More Spirit

The other day I was playing the role of interpretor for George Xu and a boxer who was writing about him. George gave the expression "More Spirit Defeats Less Spirit," as a fundamental martial arts principle-- a principle true for all martial arts.

Now most of my readers will recognize right away that the term "Spirit" here is a translation of the term Shen, in Chinese. But anyone that tells you a particular Chinese word has only one meaning, probably doesn't know. Shen is one of those words which is sometimes used vaguely to bolster a teacher or a doctor's authority. "Do you feel the shen?" "Does he look like he has more shen now" (asked of observers after the treatment/performance). (I wrote about this idea here, the idea comes from Elizabeth Hsu, The Transmission of Chinese Medicine.)

Anyway, at first we thought George was talking about something very obvious. We thought he meant ferociousness, apparent psychic or physical superiority, a kind of prowess. Like for instance, if Mike Tyson got in the ring with Pee Wee Herman--Pee Wee would be instantly overwhelmed by Mike Tyson's spirit.

But that's not what George meant. If I didn't have a background in Daoism, I don't think I would have understood him. What he meant is that a fighter or a predator, can defeat another predator by being able to embody a wider, more encompassing focus.

A predator like a Cheetah who is focused simply on the hunt, has a plural focus. He senses movement, perhaps even the heart beat of the prey. He senses the wind and the shadows, and is careful not to let the prey see, hear, or smell him...until it is too late.

But a predator, like a lion for instance, hunting the cheetah while the cheetah is hunting a deer, will have a more plural focus. In addition to awareness of the deer's movement, the wind and the shadows, he is also making sure the cheetah doesn't see, hear or smell him.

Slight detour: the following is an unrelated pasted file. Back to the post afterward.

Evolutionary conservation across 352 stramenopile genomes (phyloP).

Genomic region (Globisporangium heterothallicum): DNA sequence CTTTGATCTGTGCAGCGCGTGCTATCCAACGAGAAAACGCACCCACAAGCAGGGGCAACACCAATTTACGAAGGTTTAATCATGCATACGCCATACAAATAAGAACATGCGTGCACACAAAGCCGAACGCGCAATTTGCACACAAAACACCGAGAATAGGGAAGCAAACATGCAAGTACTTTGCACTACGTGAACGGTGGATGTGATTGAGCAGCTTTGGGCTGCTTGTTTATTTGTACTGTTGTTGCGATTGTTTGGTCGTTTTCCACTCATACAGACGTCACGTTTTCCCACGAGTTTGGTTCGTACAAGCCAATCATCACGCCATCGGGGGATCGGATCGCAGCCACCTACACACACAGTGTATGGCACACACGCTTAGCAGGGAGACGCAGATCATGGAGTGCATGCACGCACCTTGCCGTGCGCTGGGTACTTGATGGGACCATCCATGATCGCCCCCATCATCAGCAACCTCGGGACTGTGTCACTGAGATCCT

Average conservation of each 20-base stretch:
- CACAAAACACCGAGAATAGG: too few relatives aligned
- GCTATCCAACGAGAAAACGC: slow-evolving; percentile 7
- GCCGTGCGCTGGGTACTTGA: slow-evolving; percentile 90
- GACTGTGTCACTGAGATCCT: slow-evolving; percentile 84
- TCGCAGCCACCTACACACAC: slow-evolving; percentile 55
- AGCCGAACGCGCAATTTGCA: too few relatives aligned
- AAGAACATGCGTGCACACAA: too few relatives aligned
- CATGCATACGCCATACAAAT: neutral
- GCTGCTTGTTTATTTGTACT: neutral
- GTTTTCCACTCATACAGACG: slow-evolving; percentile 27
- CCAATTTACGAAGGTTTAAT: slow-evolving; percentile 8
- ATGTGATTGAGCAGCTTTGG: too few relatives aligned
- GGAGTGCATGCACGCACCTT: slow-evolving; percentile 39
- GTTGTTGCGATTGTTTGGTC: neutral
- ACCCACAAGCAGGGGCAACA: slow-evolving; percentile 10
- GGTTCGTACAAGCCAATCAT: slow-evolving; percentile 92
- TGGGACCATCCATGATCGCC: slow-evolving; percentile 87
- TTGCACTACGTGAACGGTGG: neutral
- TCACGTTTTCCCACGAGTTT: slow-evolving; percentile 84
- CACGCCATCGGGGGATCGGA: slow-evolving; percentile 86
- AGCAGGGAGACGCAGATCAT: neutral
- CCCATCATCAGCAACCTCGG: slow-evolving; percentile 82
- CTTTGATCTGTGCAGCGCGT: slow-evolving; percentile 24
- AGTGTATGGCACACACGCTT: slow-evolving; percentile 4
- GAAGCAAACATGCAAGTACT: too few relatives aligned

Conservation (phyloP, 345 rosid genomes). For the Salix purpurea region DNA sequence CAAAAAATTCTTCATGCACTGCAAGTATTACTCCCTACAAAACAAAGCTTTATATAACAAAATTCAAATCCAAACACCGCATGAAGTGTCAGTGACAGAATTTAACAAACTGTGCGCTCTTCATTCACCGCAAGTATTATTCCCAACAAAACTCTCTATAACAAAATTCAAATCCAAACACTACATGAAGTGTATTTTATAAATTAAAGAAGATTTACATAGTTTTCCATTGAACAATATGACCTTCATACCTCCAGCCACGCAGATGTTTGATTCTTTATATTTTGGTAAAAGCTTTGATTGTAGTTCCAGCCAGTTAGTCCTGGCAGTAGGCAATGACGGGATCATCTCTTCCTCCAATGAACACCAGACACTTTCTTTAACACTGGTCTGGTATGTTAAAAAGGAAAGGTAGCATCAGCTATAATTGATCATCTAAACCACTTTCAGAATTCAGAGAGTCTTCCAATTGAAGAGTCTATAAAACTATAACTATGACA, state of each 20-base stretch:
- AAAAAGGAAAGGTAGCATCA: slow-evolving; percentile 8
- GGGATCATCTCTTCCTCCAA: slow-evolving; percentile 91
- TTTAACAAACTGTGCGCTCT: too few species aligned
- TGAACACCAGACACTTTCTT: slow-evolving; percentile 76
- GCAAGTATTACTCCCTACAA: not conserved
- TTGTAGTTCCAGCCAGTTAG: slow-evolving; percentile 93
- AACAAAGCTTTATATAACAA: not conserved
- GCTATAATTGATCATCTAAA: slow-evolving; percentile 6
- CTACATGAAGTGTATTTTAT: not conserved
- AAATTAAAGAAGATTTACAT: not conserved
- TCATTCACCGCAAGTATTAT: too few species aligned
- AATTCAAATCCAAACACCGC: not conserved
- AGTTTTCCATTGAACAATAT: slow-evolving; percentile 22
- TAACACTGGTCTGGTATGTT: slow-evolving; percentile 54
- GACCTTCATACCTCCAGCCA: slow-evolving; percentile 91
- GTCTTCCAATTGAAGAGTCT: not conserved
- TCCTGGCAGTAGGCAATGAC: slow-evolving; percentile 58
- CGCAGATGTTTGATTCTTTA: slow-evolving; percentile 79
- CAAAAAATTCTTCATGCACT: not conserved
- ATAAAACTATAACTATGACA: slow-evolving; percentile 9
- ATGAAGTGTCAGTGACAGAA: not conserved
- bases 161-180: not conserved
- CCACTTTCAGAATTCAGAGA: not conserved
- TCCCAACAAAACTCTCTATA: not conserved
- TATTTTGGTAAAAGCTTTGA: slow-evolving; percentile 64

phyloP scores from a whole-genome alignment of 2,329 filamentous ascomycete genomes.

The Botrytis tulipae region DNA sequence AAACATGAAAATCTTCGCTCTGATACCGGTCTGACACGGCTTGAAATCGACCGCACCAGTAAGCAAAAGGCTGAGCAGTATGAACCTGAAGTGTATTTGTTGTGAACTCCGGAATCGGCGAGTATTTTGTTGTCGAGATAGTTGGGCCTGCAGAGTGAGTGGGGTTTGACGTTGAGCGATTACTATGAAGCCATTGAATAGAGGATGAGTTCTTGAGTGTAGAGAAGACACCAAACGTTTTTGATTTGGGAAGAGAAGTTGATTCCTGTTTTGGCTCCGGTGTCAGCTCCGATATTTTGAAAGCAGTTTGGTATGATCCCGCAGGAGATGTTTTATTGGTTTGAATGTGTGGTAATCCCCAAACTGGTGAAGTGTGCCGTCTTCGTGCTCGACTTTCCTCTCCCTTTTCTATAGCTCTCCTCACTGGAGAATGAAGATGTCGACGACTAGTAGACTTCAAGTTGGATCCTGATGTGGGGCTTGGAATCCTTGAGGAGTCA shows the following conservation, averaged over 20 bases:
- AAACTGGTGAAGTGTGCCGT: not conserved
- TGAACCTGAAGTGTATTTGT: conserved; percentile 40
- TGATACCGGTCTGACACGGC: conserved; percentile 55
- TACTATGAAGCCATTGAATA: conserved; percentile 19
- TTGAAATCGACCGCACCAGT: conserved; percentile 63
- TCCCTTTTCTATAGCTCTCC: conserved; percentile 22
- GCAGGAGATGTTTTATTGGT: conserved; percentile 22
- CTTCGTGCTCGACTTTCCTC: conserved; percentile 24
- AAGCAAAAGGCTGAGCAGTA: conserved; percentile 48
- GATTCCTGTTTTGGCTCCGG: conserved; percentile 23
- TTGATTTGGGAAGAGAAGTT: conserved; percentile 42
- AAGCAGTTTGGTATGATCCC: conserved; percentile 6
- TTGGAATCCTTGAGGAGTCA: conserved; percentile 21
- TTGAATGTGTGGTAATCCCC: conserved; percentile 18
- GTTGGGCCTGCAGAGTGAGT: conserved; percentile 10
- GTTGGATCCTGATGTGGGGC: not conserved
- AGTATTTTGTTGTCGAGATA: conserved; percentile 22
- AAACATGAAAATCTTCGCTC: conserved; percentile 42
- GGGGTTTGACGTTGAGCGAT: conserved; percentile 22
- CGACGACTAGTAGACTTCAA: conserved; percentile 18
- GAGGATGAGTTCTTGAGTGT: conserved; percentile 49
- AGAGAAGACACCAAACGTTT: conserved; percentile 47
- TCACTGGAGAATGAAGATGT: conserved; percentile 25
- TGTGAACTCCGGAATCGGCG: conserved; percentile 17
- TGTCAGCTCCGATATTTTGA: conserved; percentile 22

The process of being a great hunter/fighter in this sense, is to effortlessly integrate more aspects of one's awareness. As the Huainanzi puts it, "While traveling-- to be the last one to leave camp in the morning, packing up the kitchen; and the first one to greet everyone as they straggle into the next camp in the evening... with hot water boiling on the stove." (I'm paraphrasing from memory, but you get the idea.)

In mathematical terms: The equation with more factors, is more advanced.

But why would this be called "spirit" or shen? A plural focus means to have a better sense of space, better active and dynamic spacial awareness. When George was trying to explain this, it suddenly struck me that he meant spirits plural, not spirit singular. Perhaps what George Xu should have said was: The fighter with more spirits, defeats the fighter with fewer spirits!

If I'm trapped in a room with 5 attackers, my superior spacial awareness will be tracking and adapting to all 5 attackers simultaneously. There is both a plural aspect to it and a singular aspect.

In Daoist ritual, a priest commands Spirit Troops. These Spirit Troops are both visualized and spatially felt. They surround the priest and answer to his or her commands, marching, running, charging, swirling in chaos, or standing at attention.

The highest ranking priest can have a maximum number of 75 Spirit Troops at his or her command. In the case of a married couple who are both Daoist priests of the highest rank with 75 Spirit Troops each--they are able to share their troops, so they can command up to 15O.

So here we have another clear example of high level internal martial arts being linked to Daoist ritual practice.

(I just spent about 45 minutes looking around for references on my bookshelf so that people could further explore what I just said. They are there but I didn't find them, man...Google is so much easier. Here is a site with a lot of cool stuff about Chinese religion: Singapore Paranormal Investigation. Here is a page from that site which explains Zhuxi's ideas about guishen [I believe the same term I'm using for "Spirit Troops," but maybe someone can correct me, or I'll find a good reference next time I have the time to look. Also the picture of guishen above came from that same site.)